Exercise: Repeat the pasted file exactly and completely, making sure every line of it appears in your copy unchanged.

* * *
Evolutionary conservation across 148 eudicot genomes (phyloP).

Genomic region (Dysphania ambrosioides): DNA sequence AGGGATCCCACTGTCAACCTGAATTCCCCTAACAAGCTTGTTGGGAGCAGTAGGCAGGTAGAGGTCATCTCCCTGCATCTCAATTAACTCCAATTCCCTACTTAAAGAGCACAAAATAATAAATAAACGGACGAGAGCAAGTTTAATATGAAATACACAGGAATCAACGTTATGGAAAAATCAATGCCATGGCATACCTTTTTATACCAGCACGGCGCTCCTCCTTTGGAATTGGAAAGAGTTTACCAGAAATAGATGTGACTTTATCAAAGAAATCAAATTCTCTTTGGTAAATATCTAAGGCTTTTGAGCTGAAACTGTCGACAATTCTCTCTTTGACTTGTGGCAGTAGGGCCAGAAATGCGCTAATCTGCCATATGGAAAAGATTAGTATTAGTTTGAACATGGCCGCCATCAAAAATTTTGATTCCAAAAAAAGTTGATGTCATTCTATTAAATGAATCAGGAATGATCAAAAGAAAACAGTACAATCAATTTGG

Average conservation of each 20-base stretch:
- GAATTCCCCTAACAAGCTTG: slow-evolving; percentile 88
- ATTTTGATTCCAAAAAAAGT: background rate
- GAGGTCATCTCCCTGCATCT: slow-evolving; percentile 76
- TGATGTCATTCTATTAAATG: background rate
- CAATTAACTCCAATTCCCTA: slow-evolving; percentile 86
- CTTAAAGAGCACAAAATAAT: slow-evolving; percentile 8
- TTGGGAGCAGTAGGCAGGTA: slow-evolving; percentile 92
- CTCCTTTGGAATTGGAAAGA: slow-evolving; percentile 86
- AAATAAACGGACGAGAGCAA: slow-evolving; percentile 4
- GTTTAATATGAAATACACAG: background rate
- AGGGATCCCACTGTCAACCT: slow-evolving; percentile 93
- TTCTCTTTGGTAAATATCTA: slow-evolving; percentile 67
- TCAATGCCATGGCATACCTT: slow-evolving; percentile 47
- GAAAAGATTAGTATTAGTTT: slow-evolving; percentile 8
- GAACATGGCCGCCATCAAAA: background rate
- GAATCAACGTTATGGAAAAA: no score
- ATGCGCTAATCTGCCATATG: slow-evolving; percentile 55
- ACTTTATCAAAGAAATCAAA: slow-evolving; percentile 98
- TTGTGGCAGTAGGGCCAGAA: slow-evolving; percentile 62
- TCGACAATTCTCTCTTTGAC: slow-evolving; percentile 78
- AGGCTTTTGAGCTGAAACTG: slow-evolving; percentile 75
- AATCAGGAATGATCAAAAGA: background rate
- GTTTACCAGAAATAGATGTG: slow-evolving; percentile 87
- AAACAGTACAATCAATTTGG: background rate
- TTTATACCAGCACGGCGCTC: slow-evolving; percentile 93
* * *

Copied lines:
Evolutionary conservation across 148 eudicot genomes (phyloP).

Genomic region (Dysphania ambrosioides): DNA sequence AGGGATCCCACTGTCAACCTGAATTCCCCTAACAAGCTTGTTGGGAGCAGTAGGCAGGTAGAGGTCATCTCCCTGCATCTCAATTAACTCCAATTCCCTACTTAAAGAGCACAAAATAATAAATAAACGGACGAGAGCAAGTTTAATATGAAATACACAGGAATCAACGTTATGGAAAAATCAATGCCATGGCATACCTTTTTATACCAGCACGGCGCTCCTCCTTTGGAATTGGAAAGAGTTTACCAGAAATAGATGTGACTTTATCAAAGAAATCAAATTCTCTTTGGTAAATATCTAAGGCTTTTGAGCTGAAACTGTCGACAATTCTCTCTTTGACTTGTGGCAGTAGGGCCAGAAATGCGCTAATCTGCCATATGGAAAAGATTAGTATTAGTTTGAACATGGCCGCCATCAAAAATTTTGATTCCAAAAAAAGTTGATGTCATTCTATTAAATGAATCAGGAATGATCAAAAGAAAACAGTACAATCAATTTGG

Average conservation of each 20-base stretch:
- GAATTCCCCTAACAAGCTTG: slow-evolving; percentile 88
- ATTTTGATTCCAAAAAAAGT: background rate
- GAGGTCATCTCCCTGCATCT: slow-evolving; percentile 76
- TGATGTCATTCTATTAAATG: background rate
- CAATTAACTCCAATTCCCTA: slow-evolving; percentile 86
- CTTAAAGAGCACAAAATAAT: slow-evolving; percentile 8
- TTGGGAGCAGTAGGCAGGTA: slow-evolving; percentile 92
- CTCCTTTGGAATTGGAAAGA: slow-evolving; percentile 86
- AAATAAACGGACGAGAGCAA: slow-evolving; percentile 4
- GTTTAATATGAAATACACAG: background rate
- AGGGATCCCACTGTCAACCT: slow-evolving; percentile 93
- TTCTCTTTGGTAAATATCTA: slow-evolving; percentile 67
- TCAATGCCATGGCATACCTT: slow-evolving; percentile 47
- GAAAAGATTAGTATTAGTTT: slow-evolving; percentile 8
- GAACATGGCCGCCATCAAAA: background rate
- GAATCAACGTTATGGAAAAA: no score
- ATGCGCTAATCTGCCATATG: slow-evolving; percentile 55
- ACTTTATCAAAGAAATCAAA: slow-evolving; percentile 98
- TTGTGGCAGTAGGGCCAGAA: slow-evolving; percentile 62
- TCGACAATTCTCTCTTTGAC: slow-evolving; percentile 78
- AGGCTTTTGAGCTGAAACTG: slow-evolving; percentile 75
- AATCAGGAATGATCAAAAGA: background rate
- GTTTACCAGAAATAGATGTG: slow-evolving; percentile 87
- AAACAGTACAATCAATTTGG: background rate
- TTTATACCAGCACGGCGCTC: slow-evolving; percentile 93